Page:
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Is It Worth Buying an Executive Condominium?

As the plum island country of Singapore becomes more and more economically progressive in the international arena, so does its growing number of countrymen who are in need of a quality abode to reside in, near its bustling financial and leisure centres. If you are one of these, do not fret; the meticulous Housing and Development Board offers various ways to avail your own place within the Asian tiger, including the much lauded Executive Condominium (ECs) scheme.

This scheme, introduced in 1997, specifically caters to the young Singaporean graduates and professionals who are capable of buying more than a typical HDB, but are still not ready to purchase a private property. Basically, it is a private condominium that is sold with a few restrictions, which in turn translates to competitive prices. However, these restrictions expire gradually until the unit reaches its tenth year mark.
is it worth buying an executive condominium

Since ECs are also developed and eventually sold by private developers, its designs, facilities, and legal status are parallel to that of an entirely private condominium. It is sold with a strata title, albeit a 99-year leasehold rather than a freehold. ECs are even appointed with full condominium facilities, such as pools, a tennis court, clubhouse and a gym, for you to enjoy.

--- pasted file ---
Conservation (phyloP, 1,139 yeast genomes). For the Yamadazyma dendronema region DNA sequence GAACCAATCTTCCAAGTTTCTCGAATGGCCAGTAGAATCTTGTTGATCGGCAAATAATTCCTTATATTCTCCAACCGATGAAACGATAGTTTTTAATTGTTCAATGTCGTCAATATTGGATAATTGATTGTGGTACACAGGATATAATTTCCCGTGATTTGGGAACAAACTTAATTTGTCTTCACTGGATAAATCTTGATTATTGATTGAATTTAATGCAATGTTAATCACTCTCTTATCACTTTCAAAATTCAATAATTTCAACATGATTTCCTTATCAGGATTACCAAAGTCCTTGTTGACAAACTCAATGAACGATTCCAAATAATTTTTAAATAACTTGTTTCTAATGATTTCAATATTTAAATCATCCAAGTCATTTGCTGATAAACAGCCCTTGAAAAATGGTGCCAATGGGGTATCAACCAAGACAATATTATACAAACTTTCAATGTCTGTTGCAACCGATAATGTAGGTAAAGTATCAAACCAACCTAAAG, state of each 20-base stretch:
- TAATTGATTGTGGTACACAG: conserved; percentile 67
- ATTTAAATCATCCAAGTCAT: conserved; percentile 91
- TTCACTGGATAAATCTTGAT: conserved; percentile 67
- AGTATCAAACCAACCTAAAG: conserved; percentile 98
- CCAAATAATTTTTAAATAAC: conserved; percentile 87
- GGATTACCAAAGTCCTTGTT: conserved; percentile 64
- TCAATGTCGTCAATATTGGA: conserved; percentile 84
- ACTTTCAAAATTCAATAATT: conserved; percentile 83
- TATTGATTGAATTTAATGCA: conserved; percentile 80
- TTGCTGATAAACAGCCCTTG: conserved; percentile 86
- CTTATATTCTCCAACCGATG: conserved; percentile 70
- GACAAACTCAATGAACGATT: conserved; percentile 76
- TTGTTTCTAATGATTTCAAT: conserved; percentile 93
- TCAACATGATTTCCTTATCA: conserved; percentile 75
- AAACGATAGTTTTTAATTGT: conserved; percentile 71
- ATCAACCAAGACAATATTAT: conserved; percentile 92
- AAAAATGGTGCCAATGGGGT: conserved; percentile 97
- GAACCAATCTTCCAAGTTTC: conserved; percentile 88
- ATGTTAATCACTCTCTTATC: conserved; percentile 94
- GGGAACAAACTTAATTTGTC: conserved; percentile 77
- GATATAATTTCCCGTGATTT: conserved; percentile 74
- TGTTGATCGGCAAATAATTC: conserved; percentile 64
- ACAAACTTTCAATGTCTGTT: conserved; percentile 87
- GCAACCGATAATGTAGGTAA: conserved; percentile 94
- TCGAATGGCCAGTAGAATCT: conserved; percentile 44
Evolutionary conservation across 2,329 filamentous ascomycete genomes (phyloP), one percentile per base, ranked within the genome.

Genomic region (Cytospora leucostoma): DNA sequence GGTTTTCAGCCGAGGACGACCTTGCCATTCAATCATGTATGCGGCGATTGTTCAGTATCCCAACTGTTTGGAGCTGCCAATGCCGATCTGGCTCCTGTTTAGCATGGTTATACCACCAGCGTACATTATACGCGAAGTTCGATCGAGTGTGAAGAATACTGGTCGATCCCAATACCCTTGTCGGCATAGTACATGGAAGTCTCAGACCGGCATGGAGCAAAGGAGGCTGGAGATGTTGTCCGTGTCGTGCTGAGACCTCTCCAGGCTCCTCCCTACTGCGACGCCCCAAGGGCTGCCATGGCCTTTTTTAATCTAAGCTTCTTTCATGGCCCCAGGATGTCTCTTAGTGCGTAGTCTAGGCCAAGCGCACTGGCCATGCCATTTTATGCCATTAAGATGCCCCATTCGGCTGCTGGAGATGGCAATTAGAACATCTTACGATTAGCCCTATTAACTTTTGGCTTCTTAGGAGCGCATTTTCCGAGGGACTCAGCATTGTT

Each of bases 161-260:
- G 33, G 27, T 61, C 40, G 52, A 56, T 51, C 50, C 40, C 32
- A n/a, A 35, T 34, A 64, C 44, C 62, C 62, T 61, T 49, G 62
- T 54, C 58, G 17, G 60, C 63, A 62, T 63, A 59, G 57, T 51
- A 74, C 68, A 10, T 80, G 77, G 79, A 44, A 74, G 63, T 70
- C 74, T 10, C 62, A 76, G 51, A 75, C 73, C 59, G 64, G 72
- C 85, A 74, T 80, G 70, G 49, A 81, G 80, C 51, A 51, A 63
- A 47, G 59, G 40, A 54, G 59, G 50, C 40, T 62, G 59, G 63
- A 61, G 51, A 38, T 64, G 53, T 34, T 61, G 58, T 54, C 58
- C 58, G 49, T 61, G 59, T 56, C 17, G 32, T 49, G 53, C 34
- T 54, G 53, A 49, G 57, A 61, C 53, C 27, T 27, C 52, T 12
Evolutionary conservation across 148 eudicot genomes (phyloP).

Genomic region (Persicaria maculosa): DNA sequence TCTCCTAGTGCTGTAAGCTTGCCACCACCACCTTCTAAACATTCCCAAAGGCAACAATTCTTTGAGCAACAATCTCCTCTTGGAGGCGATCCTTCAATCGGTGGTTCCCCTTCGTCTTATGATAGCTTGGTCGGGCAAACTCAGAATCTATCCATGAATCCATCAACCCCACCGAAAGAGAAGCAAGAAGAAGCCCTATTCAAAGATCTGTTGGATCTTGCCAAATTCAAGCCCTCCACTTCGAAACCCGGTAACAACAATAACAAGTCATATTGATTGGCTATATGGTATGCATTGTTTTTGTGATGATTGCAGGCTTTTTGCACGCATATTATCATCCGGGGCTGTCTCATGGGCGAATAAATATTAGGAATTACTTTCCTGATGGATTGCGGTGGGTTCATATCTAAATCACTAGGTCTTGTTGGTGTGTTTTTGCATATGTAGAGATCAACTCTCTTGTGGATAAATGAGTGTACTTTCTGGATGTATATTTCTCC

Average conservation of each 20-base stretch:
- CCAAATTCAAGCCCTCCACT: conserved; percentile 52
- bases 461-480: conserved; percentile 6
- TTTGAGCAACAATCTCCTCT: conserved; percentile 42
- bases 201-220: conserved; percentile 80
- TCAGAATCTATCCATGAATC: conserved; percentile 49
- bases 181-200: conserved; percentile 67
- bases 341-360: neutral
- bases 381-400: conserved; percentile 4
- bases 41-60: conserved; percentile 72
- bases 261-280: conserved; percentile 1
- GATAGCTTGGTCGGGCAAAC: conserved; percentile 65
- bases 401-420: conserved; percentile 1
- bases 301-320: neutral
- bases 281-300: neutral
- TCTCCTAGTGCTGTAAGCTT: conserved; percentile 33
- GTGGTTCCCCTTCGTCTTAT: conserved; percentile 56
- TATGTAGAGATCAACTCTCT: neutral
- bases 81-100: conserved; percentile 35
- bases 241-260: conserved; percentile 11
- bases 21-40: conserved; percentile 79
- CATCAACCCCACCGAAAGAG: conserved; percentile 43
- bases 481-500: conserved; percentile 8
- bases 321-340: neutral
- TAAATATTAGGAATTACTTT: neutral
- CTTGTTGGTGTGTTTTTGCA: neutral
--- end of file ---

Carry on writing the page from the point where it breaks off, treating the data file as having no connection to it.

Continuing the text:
Also, if already eligible, you may be able to apply and purchase an EC of your own through the “housing grant”. You do not need to form a family nucleus to buy, as long as you’re above 21 years of age. Although, couple applicants could receive a $30,000 housing grant given that both are Singaporean citizens, while an equally generous $20,000 for a Singapore citizen and a PR (a foreign citizen who has acquired Permanent Residence status) can be granted.


ECs are assured wise investments, since the chances of value appraisal are much higher than subsidized HDBs, BTOs, and even HDBs for resale. Good examples are the Eastvale (located in Pasir Ris Drive 3) and Simei Green (located in Simei Street 4) condominium developments, which both finished construction in 1999.

When Eastvale was launched in 1996, it was sold at $415 psf (per square foot). Nonetheless, after more than 10 years, the value has significantly doubled, costing at $838 psf as of 2011. Likewise, for Simei Green, the price went up to a competitive $769 psf from a measly $335 psf back in 1997.

As PropNex Realty CEO Ismail Gafoor mentions on the company’s 2012 annual convention, ECs’ appreciation escalates swiftly over the years from its original purchase date.

The prices for ECs like the aforementioned are also unlikely to drop, and will greatly benefit those who opt to resell their respective ECs after the minimum occupation period (MOP) of five years. After this, you might opt to sell it to other eligible buyers within the ECs’ price range, typically between $600 to $800 psf, which is still advantageously higher than the other housing schemes. Additionally, when the EC goes onwards its 11th year, foreigners and corporate bodies also become eligible buyers, most likely bringing in huge profit.

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